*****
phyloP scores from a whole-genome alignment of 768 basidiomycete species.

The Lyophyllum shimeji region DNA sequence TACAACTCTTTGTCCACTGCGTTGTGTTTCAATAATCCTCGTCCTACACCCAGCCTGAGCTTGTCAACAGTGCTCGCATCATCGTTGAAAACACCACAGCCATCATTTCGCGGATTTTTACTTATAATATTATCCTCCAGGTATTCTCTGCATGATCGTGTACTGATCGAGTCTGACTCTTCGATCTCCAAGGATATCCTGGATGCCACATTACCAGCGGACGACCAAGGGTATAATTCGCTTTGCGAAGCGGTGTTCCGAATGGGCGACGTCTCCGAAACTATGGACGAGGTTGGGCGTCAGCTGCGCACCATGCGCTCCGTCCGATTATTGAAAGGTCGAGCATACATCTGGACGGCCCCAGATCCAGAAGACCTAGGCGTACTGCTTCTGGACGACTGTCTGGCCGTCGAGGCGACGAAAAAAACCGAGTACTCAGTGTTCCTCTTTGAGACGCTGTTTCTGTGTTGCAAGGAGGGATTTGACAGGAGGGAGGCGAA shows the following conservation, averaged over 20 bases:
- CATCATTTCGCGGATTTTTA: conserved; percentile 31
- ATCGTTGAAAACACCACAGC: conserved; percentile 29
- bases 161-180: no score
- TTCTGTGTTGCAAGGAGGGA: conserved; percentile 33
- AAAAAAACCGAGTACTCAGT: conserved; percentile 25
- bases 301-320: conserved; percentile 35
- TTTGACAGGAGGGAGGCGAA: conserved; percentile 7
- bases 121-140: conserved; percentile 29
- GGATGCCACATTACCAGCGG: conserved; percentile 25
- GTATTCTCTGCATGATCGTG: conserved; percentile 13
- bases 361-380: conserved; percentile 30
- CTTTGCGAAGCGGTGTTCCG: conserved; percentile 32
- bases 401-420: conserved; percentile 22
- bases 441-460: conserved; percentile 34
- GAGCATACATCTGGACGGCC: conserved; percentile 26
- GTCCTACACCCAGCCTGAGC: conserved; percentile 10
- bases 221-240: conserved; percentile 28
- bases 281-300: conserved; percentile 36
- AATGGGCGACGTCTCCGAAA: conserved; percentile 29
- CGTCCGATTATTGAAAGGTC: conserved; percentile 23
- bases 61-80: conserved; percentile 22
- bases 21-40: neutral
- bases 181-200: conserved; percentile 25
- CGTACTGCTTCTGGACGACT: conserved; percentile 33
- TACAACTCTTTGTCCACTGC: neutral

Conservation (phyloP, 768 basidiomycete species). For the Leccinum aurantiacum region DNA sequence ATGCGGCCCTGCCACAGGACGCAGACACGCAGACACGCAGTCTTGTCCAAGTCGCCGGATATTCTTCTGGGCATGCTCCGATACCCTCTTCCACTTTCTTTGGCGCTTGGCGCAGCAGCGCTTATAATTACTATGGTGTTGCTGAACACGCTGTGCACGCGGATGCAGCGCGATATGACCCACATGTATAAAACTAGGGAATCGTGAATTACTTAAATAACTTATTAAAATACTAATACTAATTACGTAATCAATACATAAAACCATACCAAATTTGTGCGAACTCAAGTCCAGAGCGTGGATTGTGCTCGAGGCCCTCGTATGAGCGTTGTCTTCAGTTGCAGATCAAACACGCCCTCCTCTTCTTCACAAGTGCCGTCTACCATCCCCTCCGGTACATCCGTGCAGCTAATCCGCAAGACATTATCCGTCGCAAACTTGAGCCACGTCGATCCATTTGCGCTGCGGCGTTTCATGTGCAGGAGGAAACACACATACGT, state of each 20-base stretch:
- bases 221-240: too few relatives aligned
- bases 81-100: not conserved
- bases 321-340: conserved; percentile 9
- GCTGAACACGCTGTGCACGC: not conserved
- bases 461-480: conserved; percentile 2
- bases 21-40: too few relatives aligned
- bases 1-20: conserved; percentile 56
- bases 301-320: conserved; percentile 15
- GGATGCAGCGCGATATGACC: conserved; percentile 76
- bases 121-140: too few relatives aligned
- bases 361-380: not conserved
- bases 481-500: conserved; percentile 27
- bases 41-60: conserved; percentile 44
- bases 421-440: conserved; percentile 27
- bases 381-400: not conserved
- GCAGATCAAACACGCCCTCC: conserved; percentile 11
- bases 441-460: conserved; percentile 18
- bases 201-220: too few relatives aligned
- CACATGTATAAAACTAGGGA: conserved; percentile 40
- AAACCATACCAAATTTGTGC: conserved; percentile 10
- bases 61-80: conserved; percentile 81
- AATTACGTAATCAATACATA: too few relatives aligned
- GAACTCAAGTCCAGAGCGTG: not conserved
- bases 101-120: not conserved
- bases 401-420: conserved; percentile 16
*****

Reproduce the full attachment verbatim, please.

phyloP scores from a whole-genome alignment of 768 basidiomycete species.

The Lyophyllum shimeji region DNA sequence TACAACTCTTTGTCCACTGCGTTGTGTTTCAATAATCCTCGTCCTACACCCAGCCTGAGCTTGTCAACAGTGCTCGCATCATCGTTGAAAACACCACAGCCATCATTTCGCGGATTTTTACTTATAATATTATCCTCCAGGTATTCTCTGCATGATCGTGTACTGATCGAGTCTGACTCTTCGATCTCCAAGGATATCCTGGATGCCACATTACCAGCGGACGACCAAGGGTATAATTCGCTTTGCGAAGCGGTGTTCCGAATGGGCGACGTCTCCGAAACTATGGACGAGGTTGGGCGTCAGCTGCGCACCATGCGCTCCGTCCGATTATTGAAAGGTCGAGCATACATCTGGACGGCCCCAGATCCAGAAGACCTAGGCGTACTGCTTCTGGACGACTGTCTGGCCGTCGAGGCGACGAAAAAAACCGAGTACTCAGTGTTCCTCTTTGAGACGCTGTTTCTGTGTTGCAAGGAGGGATTTGACAGGAGGGAGGCGAA shows the following conservation, averaged over 20 bases:
- CATCATTTCGCGGATTTTTA: conserved; percentile 31
- ATCGTTGAAAACACCACAGC: conserved; percentile 29
- bases 161-180: no score
- TTCTGTGTTGCAAGGAGGGA: conserved; percentile 33
- AAAAAAACCGAGTACTCAGT: conserved; percentile 25
- bases 301-320: conserved; percentile 35
- TTTGACAGGAGGGAGGCGAA: conserved; percentile 7
- bases 121-140: conserved; percentile 29
- GGATGCCACATTACCAGCGG: conserved; percentile 25
- GTATTCTCTGCATGATCGTG: conserved; percentile 13
- bases 361-380: conserved; percentile 30
- CTTTGCGAAGCGGTGTTCCG: conserved; percentile 32
- bases 401-420: conserved; percentile 22
- bases 441-460: conserved; percentile 34
- GAGCATACATCTGGACGGCC: conserved; percentile 26
- GTCCTACACCCAGCCTGAGC: conserved; percentile 10
- bases 221-240: conserved; percentile 28
- bases 281-300: conserved; percentile 36
- AATGGGCGACGTCTCCGAAA: conserved; percentile 29
- CGTCCGATTATTGAAAGGTC: conserved; percentile 23
- bases 61-80: conserved; percentile 22
- bases 21-40: neutral
- bases 181-200: conserved; percentile 25
- CGTACTGCTTCTGGACGACT: conserved; percentile 33
- TACAACTCTTTGTCCACTGC: neutral

Conservation (phyloP, 768 basidiomycete species). For the Leccinum aurantiacum region DNA sequence ATGCGGCCCTGCCACAGGACGCAGACACGCAGACACGCAGTCTTGTCCAAGTCGCCGGATATTCTTCTGGGCATGCTCCGATACCCTCTTCCACTTTCTTTGGCGCTTGGCGCAGCAGCGCTTATAATTACTATGGTGTTGCTGAACACGCTGTGCACGCGGATGCAGCGCGATATGACCCACATGTATAAAACTAGGGAATCGTGAATTACTTAAATAACTTATTAAAATACTAATACTAATTACGTAATCAATACATAAAACCATACCAAATTTGTGCGAACTCAAGTCCAGAGCGTGGATTGTGCTCGAGGCCCTCGTATGAGCGTTGTCTTCAGTTGCAGATCAAACACGCCCTCCTCTTCTTCACAAGTGCCGTCTACCATCCCCTCCGGTACATCCGTGCAGCTAATCCGCAAGACATTATCCGTCGCAAACTTGAGCCACGTCGATCCATTTGCGCTGCGGCGTTTCATGTGCAGGAGGAAACACACATACGT, state of each 20-base stretch:
- bases 221-240: too few relatives aligned
- bases 81-100: not conserved
- bases 321-340: conserved; percentile 9
- GCTGAACACGCTGTGCACGC: not conserved
- bases 461-480: conserved; percentile 2
- bases 21-40: too few relatives aligned
- bases 1-20: conserved; percentile 56
- bases 301-320: conserved; percentile 15
- GGATGCAGCGCGATATGACC: conserved; percentile 76
- bases 121-140: too few relatives aligned
- bases 361-380: not conserved
- bases 481-500: conserved; percentile 27
- bases 41-60: conserved; percentile 44
- bases 421-440: conserved; percentile 27
- bases 381-400: not conserved
- GCAGATCAAACACGCCCTCC: conserved; percentile 11
- bases 441-460: conserved; percentile 18
- bases 201-220: too few relatives aligned
- CACATGTATAAAACTAGGGA: conserved; percentile 40
- AAACCATACCAAATTTGTGC: conserved; percentile 10
- bases 61-80: conserved; percentile 81
- AATTACGTAATCAATACATA: too few relatives aligned
- GAACTCAAGTCCAGAGCGTG: not conserved
- bases 101-120: not conserved
- bases 401-420: conserved; percentile 16